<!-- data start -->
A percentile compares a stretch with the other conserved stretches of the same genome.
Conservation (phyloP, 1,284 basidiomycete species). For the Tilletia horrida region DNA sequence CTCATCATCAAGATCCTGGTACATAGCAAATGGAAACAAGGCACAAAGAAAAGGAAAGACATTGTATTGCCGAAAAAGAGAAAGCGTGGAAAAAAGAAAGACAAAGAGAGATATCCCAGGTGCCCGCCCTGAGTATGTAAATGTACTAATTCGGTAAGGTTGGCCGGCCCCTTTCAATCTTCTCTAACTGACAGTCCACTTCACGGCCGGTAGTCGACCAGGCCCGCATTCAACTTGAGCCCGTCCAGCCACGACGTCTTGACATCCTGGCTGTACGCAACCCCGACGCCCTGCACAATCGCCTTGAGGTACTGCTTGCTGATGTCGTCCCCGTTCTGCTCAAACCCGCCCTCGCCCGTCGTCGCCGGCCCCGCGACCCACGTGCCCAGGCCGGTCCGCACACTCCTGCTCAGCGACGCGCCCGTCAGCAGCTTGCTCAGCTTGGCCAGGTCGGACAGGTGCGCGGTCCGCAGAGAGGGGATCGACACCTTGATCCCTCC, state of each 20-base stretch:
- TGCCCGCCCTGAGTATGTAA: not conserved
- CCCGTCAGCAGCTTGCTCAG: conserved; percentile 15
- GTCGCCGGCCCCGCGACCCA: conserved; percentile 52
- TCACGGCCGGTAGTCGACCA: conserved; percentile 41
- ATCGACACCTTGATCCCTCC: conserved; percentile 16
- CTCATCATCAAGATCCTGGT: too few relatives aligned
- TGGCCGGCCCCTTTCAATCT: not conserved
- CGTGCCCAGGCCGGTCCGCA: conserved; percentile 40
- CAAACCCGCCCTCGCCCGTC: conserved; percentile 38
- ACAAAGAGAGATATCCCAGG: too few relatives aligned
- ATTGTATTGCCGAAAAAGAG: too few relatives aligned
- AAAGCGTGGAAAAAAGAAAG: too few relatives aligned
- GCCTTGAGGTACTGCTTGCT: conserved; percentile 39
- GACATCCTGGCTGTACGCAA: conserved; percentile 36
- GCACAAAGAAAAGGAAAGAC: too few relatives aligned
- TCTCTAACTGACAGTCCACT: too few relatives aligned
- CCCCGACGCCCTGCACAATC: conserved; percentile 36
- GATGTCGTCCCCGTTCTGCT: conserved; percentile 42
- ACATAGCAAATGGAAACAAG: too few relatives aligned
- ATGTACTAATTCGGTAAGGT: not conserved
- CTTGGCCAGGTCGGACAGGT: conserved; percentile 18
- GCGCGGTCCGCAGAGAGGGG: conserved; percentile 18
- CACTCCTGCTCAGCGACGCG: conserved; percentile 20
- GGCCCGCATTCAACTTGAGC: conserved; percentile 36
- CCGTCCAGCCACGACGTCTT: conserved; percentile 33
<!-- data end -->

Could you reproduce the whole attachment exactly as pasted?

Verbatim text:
A percentile compares a stretch with the other conserved stretches of the same genome.
Conservation (phyloP, 1,284 basidiomycete species). For the Tilletia horrida region DNA sequence CTCATCATCAAGATCCTGGTACATAGCAAATGGAAACAAGGCACAAAGAAAAGGAAAGACATTGTATTGCCGAAAAAGAGAAAGCGTGGAAAAAAGAAAGACAAAGAGAGATATCCCAGGTGCCCGCCCTGAGTATGTAAATGTACTAATTCGGTAAGGTTGGCCGGCCCCTTTCAATCTTCTCTAACTGACAGTCCACTTCACGGCCGGTAGTCGACCAGGCCCGCATTCAACTTGAGCCCGTCCAGCCACGACGTCTTGACATCCTGGCTGTACGCAACCCCGACGCCCTGCACAATCGCCTTGAGGTACTGCTTGCTGATGTCGTCCCCGTTCTGCTCAAACCCGCCCTCGCCCGTCGTCGCCGGCCCCGCGACCCACGTGCCCAGGCCGGTCCGCACACTCCTGCTCAGCGACGCGCCCGTCAGCAGCTTGCTCAGCTTGGCCAGGTCGGACAGGTGCGCGGTCCGCAGAGAGGGGATCGACACCTTGATCCCTCC, state of each 20-base stretch:
- TGCCCGCCCTGAGTATGTAA: not conserved
- CCCGTCAGCAGCTTGCTCAG: conserved; percentile 15
- GTCGCCGGCCCCGCGACCCA: conserved; percentile 52
- TCACGGCCGGTAGTCGACCA: conserved; percentile 41
- ATCGACACCTTGATCCCTCC: conserved; percentile 16
- CTCATCATCAAGATCCTGGT: too few relatives aligned
- TGGCCGGCCCCTTTCAATCT: not conserved
- CGTGCCCAGGCCGGTCCGCA: conserved; percentile 40
- CAAACCCGCCCTCGCCCGTC: conserved; percentile 38
- ACAAAGAGAGATATCCCAGG: too few relatives aligned
- ATTGTATTGCCGAAAAAGAG: too few relatives aligned
- AAAGCGTGGAAAAAAGAAAG: too few relatives aligned
- GCCTTGAGGTACTGCTTGCT: conserved; percentile 39
- GACATCCTGGCTGTACGCAA: conserved; percentile 36
- GCACAAAGAAAAGGAAAGAC: too few relatives aligned
- TCTCTAACTGACAGTCCACT: too few relatives aligned
- CCCCGACGCCCTGCACAATC: conserved; percentile 36
- GATGTCGTCCCCGTTCTGCT: conserved; percentile 42
- ACATAGCAAATGGAAACAAG: too few relatives aligned
- ATGTACTAATTCGGTAAGGT: not conserved
- CTTGGCCAGGTCGGACAGGT: conserved; percentile 18
- GCGCGGTCCGCAGAGAGGGG: conserved; percentile 18
- CACTCCTGCTCAGCGACGCG: conserved; percentile 20
- GGCCCGCATTCAACTTGAGC: conserved; percentile 36
- CCGTCCAGCCACGACGTCTT: conserved; percentile 33